Leni Riefenstahl was a dancer, actress, film director, photographer and author. Best known by many for her directing of highly acclaimed films such as Triumph of the Will and Olympia, the story of Leni Riefenstahl’s life, and particularly her career, provides a very good insight into Life in Weimar and Nazi Germany: and the after effects of the war.
Leni Riefenstahl began her career as an interpretive dancer. She was part of a troupe who travelled Europe putting on shows. This dancing career began in 1918, in Berlin. Riefenstahl quicky became noted as a talent and earned herself a reputation as a dancer to look out for.
Following an injury to her knee, Riefenstahl looked for opportunities away from dancing. In 1924 she met with Luis Trenker, who had connections in the film industry. Trenker introduced Leni to film producer Arnold Fanck. Fanck gave Riefenstahl her break as an actress and she starred in several of his silent films. These films were quite unlike the ones that she was later to direct herself. In them she played the role of a mountain girl, was ‘suggestive’ by the standards of the day.
An opportunity to direct a film, rather than acting in it was presented to Riefenstahl in 1932. This film, The Blue Light, saw some success across Europe but received some harsh criticism from some quarters.
The rise to power of Hitler and the Nazi Party coincided with Liefenstahl’s rise to prominence as an emerging film director. Shortly after Hitler became Chancellor, Liefenstahl heard him speak. She was impressed by his charisma and the message that he put forward. as a result she asked Hitler for a meeting which duly happened. The result of that meeting was a commission to film the 1933 Nuremburg Rally. This proved to be a significant turning point in her career. The documentary, ‘Victory of Faith’, was well received by Hitler and the Nazi hierarchy. The following year another film was commissioned. This film is widely considered to be one of the greatest ever made in terms of the cinematography and innovative filming style. Triumph of the Will, as the film was called, made Riefenstahl famous, or following later events, infamous.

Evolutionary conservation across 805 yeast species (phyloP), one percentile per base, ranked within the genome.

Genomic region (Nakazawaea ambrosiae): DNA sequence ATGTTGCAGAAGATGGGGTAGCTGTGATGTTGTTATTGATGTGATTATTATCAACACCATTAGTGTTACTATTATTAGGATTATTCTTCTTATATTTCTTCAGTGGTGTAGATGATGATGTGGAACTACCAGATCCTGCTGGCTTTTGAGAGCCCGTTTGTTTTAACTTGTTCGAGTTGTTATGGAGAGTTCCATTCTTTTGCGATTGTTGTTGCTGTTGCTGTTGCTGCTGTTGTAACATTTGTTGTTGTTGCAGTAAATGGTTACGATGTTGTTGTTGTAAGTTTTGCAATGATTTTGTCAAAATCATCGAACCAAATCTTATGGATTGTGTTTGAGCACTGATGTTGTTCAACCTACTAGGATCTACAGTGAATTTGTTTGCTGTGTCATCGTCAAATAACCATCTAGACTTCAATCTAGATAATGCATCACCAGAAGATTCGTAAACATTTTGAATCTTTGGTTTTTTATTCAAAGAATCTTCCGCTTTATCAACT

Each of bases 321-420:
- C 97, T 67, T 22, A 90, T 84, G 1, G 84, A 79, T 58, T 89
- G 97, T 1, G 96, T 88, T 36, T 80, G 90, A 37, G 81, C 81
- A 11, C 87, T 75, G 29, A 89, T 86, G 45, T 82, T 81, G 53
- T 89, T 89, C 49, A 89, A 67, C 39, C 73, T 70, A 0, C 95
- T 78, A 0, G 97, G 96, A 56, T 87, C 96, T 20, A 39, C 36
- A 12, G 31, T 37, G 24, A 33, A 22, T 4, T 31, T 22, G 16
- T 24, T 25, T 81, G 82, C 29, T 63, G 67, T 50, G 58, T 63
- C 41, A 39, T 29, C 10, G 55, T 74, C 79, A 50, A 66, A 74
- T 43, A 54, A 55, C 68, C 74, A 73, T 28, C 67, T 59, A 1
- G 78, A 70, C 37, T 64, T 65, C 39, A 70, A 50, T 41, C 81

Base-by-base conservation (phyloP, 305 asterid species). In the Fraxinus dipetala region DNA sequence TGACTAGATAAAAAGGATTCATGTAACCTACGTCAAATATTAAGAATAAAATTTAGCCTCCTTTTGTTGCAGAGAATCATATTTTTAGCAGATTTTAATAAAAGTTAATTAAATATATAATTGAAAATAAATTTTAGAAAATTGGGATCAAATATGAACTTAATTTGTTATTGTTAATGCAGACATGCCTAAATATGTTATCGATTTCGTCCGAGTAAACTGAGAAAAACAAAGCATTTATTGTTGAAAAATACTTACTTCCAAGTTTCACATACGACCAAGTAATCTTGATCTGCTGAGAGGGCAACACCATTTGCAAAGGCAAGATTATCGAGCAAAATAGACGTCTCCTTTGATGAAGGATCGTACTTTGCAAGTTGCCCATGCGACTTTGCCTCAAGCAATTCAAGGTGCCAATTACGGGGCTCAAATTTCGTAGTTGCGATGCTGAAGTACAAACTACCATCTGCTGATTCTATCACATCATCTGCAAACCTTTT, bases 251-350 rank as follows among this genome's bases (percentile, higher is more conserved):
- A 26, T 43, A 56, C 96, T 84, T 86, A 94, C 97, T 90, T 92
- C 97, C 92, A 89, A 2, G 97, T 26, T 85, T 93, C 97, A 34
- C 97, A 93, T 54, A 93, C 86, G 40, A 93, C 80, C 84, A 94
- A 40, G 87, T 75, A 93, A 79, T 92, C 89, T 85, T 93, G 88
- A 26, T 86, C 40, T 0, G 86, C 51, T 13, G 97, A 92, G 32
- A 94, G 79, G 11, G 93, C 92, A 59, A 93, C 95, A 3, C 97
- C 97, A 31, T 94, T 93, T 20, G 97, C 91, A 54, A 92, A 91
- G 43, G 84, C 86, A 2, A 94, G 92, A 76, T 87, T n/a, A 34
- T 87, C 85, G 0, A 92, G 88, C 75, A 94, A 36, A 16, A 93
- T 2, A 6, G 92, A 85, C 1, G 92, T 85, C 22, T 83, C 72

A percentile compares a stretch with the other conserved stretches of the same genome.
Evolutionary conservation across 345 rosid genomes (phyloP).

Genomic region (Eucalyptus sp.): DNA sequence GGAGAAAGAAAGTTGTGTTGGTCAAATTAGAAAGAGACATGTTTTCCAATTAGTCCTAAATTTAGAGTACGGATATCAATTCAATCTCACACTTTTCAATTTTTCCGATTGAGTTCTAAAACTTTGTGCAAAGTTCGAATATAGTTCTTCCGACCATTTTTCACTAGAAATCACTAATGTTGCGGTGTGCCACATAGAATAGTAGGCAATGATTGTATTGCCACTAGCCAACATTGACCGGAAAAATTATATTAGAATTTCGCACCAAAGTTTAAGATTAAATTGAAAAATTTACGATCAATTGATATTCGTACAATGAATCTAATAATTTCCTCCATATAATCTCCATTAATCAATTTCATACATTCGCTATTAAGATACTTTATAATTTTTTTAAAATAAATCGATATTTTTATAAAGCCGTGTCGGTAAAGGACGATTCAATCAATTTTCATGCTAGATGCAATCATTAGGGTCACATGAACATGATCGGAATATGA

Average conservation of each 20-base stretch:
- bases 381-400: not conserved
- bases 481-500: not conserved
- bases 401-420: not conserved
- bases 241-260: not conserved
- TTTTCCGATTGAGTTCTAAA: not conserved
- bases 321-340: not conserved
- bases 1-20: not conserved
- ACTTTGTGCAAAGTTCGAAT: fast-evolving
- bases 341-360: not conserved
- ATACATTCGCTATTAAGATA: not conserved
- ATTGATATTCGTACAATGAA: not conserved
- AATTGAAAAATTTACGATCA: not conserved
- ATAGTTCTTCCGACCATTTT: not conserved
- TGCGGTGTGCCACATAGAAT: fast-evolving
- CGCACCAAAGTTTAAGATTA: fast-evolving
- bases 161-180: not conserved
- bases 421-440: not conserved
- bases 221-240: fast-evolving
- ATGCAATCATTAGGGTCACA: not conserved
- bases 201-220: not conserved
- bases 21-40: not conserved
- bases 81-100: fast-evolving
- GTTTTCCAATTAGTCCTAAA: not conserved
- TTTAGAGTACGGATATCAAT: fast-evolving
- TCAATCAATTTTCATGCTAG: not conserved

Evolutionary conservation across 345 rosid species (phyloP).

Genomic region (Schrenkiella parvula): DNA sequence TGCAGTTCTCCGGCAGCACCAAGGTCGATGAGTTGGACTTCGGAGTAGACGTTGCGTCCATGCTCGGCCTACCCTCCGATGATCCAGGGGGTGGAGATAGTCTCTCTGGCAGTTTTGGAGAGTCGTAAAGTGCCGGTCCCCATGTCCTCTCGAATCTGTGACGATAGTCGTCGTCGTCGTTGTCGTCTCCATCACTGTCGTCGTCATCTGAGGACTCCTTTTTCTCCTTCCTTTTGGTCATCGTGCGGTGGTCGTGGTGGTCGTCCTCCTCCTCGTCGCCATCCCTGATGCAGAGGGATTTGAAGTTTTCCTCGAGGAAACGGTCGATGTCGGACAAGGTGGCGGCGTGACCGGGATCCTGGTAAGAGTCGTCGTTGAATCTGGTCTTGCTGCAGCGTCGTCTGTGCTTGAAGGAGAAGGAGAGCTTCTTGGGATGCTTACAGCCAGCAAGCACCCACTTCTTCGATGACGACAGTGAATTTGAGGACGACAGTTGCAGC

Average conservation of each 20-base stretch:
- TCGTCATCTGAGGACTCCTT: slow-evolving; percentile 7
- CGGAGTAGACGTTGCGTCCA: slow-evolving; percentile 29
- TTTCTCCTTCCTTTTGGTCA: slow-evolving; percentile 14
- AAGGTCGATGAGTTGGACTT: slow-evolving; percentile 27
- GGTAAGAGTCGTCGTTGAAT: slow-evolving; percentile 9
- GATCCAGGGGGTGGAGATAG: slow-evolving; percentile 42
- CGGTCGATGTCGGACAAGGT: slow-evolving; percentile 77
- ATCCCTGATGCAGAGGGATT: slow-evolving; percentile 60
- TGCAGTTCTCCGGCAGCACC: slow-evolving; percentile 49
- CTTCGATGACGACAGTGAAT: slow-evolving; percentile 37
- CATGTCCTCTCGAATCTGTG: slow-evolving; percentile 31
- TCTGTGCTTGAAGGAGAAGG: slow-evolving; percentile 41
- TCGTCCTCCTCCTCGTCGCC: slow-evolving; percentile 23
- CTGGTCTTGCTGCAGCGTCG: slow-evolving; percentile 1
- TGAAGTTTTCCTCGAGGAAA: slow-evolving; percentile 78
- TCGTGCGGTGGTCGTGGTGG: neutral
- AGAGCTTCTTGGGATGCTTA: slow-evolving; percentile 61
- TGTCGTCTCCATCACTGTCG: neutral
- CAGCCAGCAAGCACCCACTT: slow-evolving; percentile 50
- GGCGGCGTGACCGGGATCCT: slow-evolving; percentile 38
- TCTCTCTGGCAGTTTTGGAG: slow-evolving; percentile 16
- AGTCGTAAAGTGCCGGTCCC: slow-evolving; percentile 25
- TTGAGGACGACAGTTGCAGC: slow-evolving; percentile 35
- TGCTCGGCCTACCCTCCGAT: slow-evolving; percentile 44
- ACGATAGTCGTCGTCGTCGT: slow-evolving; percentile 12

Triumph of the Will is regarded as a masterpiece. It is also widely rebuked due to it’s use by the Nazi’s for propaganda purposes. The film remains banned in Germany to this day for that reason.
Rifenstahl’s next major work was a documentary of the 1936 Munich Olympics. Again she innovated. Multiple cameras recorded events at the Olympics. Scenes such as Jesse Owens winning the 100m are still widely used.
Olympia, a 1938 release directed by Leni Riefenstahl:
Riefenstahl’s wartime film making has been the source of controversy. Her work on the film Tiefland made use of extras from a concentration camp. Following the war this led to several legal arguments, which are outlined on this Wikipedia page. Riefenstahl was also associated by many with the Nazi Party. The post war years saw her held in detention camps and she was accused on numerous occasions of being a Nazi: She successfully contested over 50 libel cases relating to this accusation. Despite her successes in libel cases the association was enough to hinder her film making career for quite some time.
Riefenstahl was effectively isolated from film making until the 1960’s. In the 1960’s she travelled to Africa to learn more about the Nuba tribe. She documented her time their and produced a film and several books about the tribe. In her late 70’s she took up Scuba diving and released books of underwater photography. Aged 100, she released a documentary about life underwater.
Leni Riefenstahl died in 2003, aged 101.